Dan Clough column: Mixed results are price of stability
THE Blackburn Rovers Football Club Action Group, having faded into the background in recent months, have re-emerged.
I noticed after last week’s disappointing defeat to Bournemouth it appeared their members were beginning to become more vocal.
They said the Venky’s Out banners would be dusted off at this weekend’s game against Leicester to remind the owners that they are ‘not wanted’.
How troubling it must be for Gary Bowyer as he does his best for the club that one bad run could lead to a return of the protests.
I wonder if Saturday’s 4-2 win at Huddersfield will change their minds.
If it does, it will show just how petty they really are.
The 4-0 thrashing at Bolton was awful and the defeat to Burnley devastating, if a little inevitable. But it wasn’t particularly deserved.
A lacklustre performance against a Bournemouth side that should have been dispatched with relative ease was, it has to be said, not acceptable, so it was pleasing that Rovers responded the way they did in West Yorkshire.
One bad run. Three games.
That is what it has taken for some to start questioning the manager.
Sack him! Yes, and then what? Who do we bring in that will do a better job.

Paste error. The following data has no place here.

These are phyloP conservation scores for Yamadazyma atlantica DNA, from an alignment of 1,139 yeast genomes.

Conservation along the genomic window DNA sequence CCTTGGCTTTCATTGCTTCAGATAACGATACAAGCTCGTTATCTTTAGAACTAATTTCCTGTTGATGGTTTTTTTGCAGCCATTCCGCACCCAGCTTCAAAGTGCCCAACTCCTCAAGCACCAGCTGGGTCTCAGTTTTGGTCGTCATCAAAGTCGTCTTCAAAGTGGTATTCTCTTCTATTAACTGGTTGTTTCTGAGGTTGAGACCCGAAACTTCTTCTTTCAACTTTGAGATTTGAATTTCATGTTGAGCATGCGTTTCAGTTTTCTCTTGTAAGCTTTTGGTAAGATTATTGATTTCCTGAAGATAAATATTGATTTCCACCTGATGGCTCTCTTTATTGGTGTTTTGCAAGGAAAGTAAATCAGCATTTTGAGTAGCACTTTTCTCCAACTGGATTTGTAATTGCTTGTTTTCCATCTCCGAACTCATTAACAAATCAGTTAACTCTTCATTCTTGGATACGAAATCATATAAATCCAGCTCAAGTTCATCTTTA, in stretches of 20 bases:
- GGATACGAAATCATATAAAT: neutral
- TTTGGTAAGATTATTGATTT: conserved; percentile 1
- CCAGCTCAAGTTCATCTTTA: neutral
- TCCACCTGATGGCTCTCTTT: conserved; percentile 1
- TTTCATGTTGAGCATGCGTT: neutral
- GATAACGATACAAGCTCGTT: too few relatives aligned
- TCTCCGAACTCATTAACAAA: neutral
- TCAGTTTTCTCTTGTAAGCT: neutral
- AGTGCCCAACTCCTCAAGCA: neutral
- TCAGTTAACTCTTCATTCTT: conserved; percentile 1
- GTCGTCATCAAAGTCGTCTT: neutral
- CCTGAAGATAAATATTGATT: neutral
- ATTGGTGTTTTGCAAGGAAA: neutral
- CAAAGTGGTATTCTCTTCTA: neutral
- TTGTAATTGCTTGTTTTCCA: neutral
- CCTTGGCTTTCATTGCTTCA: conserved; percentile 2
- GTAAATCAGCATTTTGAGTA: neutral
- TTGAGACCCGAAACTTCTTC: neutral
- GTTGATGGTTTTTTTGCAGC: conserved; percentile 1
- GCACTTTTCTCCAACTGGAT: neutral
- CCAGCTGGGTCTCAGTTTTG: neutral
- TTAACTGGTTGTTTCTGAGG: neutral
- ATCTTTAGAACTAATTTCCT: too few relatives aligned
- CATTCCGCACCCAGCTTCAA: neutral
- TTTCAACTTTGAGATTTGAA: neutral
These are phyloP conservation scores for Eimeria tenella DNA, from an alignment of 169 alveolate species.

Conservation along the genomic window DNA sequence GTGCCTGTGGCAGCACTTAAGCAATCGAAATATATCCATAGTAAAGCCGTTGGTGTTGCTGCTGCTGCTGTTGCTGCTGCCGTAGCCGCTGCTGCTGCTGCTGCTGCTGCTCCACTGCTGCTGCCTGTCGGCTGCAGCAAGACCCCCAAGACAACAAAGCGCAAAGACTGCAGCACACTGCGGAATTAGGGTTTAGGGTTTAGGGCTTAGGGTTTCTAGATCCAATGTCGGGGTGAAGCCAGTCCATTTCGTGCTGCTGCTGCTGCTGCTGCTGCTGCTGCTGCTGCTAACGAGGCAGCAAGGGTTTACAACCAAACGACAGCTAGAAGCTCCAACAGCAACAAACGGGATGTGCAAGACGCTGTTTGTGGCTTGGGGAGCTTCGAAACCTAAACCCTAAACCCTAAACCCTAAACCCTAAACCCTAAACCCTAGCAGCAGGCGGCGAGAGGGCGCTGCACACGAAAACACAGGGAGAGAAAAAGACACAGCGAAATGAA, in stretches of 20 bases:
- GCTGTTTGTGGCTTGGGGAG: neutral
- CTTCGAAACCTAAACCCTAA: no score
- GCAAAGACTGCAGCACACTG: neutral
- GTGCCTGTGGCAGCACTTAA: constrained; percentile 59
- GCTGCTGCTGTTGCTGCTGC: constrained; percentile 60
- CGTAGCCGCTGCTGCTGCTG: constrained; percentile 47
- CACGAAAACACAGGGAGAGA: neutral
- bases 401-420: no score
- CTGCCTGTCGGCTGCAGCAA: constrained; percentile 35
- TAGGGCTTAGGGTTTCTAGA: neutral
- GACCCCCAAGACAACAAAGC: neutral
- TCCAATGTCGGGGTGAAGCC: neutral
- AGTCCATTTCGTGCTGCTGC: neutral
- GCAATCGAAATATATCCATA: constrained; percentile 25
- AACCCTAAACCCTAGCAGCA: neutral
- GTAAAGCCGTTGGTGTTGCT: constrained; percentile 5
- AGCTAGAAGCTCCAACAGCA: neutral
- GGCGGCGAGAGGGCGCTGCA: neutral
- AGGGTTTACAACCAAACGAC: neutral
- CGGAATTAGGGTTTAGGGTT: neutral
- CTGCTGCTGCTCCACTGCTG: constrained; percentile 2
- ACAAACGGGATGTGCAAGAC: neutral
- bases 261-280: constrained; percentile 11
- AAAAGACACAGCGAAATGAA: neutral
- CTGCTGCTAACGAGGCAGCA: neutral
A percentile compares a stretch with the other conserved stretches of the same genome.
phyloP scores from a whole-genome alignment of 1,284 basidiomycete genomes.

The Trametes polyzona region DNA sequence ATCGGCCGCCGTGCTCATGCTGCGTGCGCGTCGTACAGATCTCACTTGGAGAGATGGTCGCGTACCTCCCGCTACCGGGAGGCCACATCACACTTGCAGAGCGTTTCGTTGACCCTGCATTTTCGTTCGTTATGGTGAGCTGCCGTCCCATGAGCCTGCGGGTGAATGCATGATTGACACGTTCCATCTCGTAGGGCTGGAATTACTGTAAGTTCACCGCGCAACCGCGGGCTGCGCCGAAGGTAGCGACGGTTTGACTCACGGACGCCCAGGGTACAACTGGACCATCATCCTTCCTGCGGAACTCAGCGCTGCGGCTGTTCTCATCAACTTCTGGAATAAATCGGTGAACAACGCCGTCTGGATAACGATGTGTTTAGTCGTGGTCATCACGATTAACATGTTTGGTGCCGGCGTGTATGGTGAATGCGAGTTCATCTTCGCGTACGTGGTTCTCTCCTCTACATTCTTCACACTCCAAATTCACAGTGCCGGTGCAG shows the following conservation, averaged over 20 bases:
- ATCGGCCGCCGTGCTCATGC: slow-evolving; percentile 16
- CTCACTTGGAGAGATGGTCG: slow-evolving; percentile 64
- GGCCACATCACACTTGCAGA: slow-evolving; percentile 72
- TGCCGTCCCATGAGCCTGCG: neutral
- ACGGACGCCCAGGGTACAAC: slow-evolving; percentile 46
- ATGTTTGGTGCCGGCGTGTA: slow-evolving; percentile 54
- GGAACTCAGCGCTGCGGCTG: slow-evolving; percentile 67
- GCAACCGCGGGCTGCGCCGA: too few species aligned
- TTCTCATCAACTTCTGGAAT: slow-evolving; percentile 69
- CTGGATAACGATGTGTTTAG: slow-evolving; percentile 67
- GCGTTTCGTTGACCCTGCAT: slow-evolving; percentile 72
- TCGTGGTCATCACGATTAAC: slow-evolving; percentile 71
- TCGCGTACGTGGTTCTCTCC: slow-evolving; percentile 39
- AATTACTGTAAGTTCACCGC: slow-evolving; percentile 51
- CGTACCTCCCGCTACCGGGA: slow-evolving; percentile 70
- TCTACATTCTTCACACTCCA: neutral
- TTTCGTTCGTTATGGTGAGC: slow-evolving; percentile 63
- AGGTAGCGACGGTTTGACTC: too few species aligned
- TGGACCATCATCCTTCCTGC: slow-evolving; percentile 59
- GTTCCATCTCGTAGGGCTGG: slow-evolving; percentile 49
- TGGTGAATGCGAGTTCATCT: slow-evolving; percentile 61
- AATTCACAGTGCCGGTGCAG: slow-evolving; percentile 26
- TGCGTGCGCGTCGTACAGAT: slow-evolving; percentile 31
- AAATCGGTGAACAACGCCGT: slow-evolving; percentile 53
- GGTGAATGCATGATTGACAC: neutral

There have been wholesale changes on the playing staff at Ewood with a great deal of young, inexperienced players coming in.
This has led to an irritating lack of consistency as we start to build a squad that can hopefully achieve greater things going forward.
We have a young side that is still getting to know each other. Let’s face it, we are in one a better position now than we were at this time last season.
Promotion via the play-offs is a distant dream, unless we suddenly discover that elusive consistency and win seven of our remaining 11 games.
But I would say we are looking in far better shape to go at it next season, provided we can maintain the stability that has been instilled at the club this season.
The arrival of Venky’s brought another ugly plague to Ewood Park – a group of fans with no patience and a desire to kick off whenever things go badly.
Venky’s have learned their lesson after 18 months of disaster after disaster.
Rovers now look a lot more stable as a club and are no longer in the headlines for the wrong reasons.
Venky’s have quietened down, receded into the background and allowed the running of the club and the team to be left to those who know best.
So why can’t the protesters do the same?
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